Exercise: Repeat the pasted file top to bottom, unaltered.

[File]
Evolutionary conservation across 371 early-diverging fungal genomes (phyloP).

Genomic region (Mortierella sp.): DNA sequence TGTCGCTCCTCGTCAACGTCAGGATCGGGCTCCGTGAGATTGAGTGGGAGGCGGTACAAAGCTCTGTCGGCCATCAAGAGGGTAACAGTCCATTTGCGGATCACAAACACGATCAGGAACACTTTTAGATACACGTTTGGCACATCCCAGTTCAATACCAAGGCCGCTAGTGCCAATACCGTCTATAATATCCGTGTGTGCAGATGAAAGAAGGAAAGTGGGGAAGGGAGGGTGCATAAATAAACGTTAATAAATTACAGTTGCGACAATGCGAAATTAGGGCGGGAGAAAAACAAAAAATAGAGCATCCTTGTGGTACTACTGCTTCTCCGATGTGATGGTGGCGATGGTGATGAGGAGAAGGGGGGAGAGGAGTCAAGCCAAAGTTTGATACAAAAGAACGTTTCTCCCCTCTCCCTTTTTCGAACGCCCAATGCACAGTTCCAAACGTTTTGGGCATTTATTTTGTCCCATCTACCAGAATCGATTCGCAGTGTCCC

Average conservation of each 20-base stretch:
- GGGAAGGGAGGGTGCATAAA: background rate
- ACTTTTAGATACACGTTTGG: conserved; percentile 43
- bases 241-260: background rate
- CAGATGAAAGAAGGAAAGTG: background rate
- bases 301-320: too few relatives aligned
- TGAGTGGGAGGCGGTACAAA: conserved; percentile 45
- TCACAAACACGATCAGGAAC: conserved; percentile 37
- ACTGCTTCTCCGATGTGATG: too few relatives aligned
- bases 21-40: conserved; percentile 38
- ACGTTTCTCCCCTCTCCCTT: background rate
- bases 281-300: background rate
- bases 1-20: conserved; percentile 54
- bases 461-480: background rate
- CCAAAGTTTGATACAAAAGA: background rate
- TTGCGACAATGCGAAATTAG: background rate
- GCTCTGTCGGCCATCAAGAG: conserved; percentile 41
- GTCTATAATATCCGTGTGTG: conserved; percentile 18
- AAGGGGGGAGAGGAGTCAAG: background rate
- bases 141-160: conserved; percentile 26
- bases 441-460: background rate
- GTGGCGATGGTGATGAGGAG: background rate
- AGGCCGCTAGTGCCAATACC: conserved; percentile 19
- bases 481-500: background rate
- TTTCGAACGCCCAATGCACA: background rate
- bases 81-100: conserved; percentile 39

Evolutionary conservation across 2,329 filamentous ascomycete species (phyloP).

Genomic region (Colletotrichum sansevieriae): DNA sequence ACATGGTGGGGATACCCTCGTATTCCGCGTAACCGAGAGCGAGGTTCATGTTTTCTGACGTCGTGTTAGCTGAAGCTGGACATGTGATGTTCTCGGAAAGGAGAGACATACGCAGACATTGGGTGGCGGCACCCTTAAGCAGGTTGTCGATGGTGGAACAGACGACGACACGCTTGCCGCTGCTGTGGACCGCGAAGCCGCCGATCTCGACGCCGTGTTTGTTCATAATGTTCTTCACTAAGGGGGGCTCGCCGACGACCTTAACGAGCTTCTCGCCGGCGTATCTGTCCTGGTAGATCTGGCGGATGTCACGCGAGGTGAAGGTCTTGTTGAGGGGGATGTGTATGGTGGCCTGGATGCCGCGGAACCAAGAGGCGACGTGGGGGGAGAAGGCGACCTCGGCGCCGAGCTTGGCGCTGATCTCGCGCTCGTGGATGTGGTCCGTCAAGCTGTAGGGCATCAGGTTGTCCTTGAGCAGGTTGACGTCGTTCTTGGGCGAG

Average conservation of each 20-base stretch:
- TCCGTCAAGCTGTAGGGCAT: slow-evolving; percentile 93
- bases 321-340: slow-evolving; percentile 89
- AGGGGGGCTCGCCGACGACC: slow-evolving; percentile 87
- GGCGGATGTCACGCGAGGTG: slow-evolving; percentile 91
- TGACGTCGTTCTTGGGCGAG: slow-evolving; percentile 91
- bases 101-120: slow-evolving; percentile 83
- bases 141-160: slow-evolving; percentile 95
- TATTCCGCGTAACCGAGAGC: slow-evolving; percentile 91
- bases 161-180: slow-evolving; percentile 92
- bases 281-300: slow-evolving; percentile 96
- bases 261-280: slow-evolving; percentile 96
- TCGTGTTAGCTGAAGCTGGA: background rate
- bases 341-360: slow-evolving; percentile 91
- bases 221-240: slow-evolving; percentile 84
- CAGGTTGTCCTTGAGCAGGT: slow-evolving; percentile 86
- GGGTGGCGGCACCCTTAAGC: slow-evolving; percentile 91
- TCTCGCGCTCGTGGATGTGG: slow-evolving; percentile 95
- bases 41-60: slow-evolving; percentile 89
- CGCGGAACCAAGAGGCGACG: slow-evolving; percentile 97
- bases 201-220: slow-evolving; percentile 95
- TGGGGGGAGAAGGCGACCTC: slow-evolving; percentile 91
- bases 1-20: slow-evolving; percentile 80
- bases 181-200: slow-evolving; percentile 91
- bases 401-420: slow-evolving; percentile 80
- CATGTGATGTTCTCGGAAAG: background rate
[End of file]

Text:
Evolutionary conservation across 371 early-diverging fungal genomes (phyloP).

Genomic region (Mortierella sp.): DNA sequence TGTCGCTCCTCGTCAACGTCAGGATCGGGCTCCGTGAGATTGAGTGGGAGGCGGTACAAAGCTCTGTCGGCCATCAAGAGGGTAACAGTCCATTTGCGGATCACAAACACGATCAGGAACACTTTTAGATACACGTTTGGCACATCCCAGTTCAATACCAAGGCCGCTAGTGCCAATACCGTCTATAATATCCGTGTGTGCAGATGAAAGAAGGAAAGTGGGGAAGGGAGGGTGCATAAATAAACGTTAATAAATTACAGTTGCGACAATGCGAAATTAGGGCGGGAGAAAAACAAAAAATAGAGCATCCTTGTGGTACTACTGCTTCTCCGATGTGATGGTGGCGATGGTGATGAGGAGAAGGGGGGAGAGGAGTCAAGCCAAAGTTTGATACAAAAGAACGTTTCTCCCCTCTCCCTTTTTCGAACGCCCAATGCACAGTTCCAAACGTTTTGGGCATTTATTTTGTCCCATCTACCAGAATCGATTCGCAGTGTCCC

Average conservation of each 20-base stretch:
- GGGAAGGGAGGGTGCATAAA: background rate
- ACTTTTAGATACACGTTTGG: conserved; percentile 43
- bases 241-260: background rate
- CAGATGAAAGAAGGAAAGTG: background rate
- bases 301-320: too few relatives aligned
- TGAGTGGGAGGCGGTACAAA: conserved; percentile 45
- TCACAAACACGATCAGGAAC: conserved; percentile 37
- ACTGCTTCTCCGATGTGATG: too few relatives aligned
- bases 21-40: conserved; percentile 38
- ACGTTTCTCCCCTCTCCCTT: background rate
- bases 281-300: background rate
- bases 1-20: conserved; percentile 54
- bases 461-480: background rate
- CCAAAGTTTGATACAAAAGA: background rate
- TTGCGACAATGCGAAATTAG: background rate
- GCTCTGTCGGCCATCAAGAG: conserved; percentile 41
- GTCTATAATATCCGTGTGTG: conserved; percentile 18
- AAGGGGGGAGAGGAGTCAAG: background rate
- bases 141-160: conserved; percentile 26
- bases 441-460: background rate
- GTGGCGATGGTGATGAGGAG: background rate
- AGGCCGCTAGTGCCAATACC: conserved; percentile 19
- bases 481-500: background rate
- TTTCGAACGCCCAATGCACA: background rate
- bases 81-100: conserved; percentile 39

Evolutionary conservation across 2,329 filamentous ascomycete species (phyloP).

Genomic region (Colletotrichum sansevieriae): DNA sequence ACATGGTGGGGATACCCTCGTATTCCGCGTAACCGAGAGCGAGGTTCATGTTTTCTGACGTCGTGTTAGCTGAAGCTGGACATGTGATGTTCTCGGAAAGGAGAGACATACGCAGACATTGGGTGGCGGCACCCTTAAGCAGGTTGTCGATGGTGGAACAGACGACGACACGCTTGCCGCTGCTGTGGACCGCGAAGCCGCCGATCTCGACGCCGTGTTTGTTCATAATGTTCTTCACTAAGGGGGGCTCGCCGACGACCTTAACGAGCTTCTCGCCGGCGTATCTGTCCTGGTAGATCTGGCGGATGTCACGCGAGGTGAAGGTCTTGTTGAGGGGGATGTGTATGGTGGCCTGGATGCCGCGGAACCAAGAGGCGACGTGGGGGGAGAAGGCGACCTCGGCGCCGAGCTTGGCGCTGATCTCGCGCTCGTGGATGTGGTCCGTCAAGCTGTAGGGCATCAGGTTGTCCTTGAGCAGGTTGACGTCGTTCTTGGGCGAG

Average conservation of each 20-base stretch:
- TCCGTCAAGCTGTAGGGCAT: slow-evolving; percentile 93
- bases 321-340: slow-evolving; percentile 89
- AGGGGGGCTCGCCGACGACC: slow-evolving; percentile 87
- GGCGGATGTCACGCGAGGTG: slow-evolving; percentile 91
- TGACGTCGTTCTTGGGCGAG: slow-evolving; percentile 91
- bases 101-120: slow-evolving; percentile 83
- bases 141-160: slow-evolving; percentile 95
- TATTCCGCGTAACCGAGAGC: slow-evolving; percentile 91
- bases 161-180: slow-evolving; percentile 92
- bases 281-300: slow-evolving; percentile 96
- bases 261-280: slow-evolving; percentile 96
- TCGTGTTAGCTGAAGCTGGA: background rate
- bases 341-360: slow-evolving; percentile 91
- bases 221-240: slow-evolving; percentile 84
- CAGGTTGTCCTTGAGCAGGT: slow-evolving; percentile 86
- GGGTGGCGGCACCCTTAAGC: slow-evolving; percentile 91
- TCTCGCGCTCGTGGATGTGG: slow-evolving; percentile 95
- bases 41-60: slow-evolving; percentile 89
- CGCGGAACCAAGAGGCGACG: slow-evolving; percentile 97
- bases 201-220: slow-evolving; percentile 95
- TGGGGGGAGAAGGCGACCTC: slow-evolving; percentile 91
- bases 1-20: slow-evolving; percentile 80
- bases 181-200: slow-evolving; percentile 91
- bases 401-420: slow-evolving; percentile 80
- CATGTGATGTTCTCGGAAAG: background rate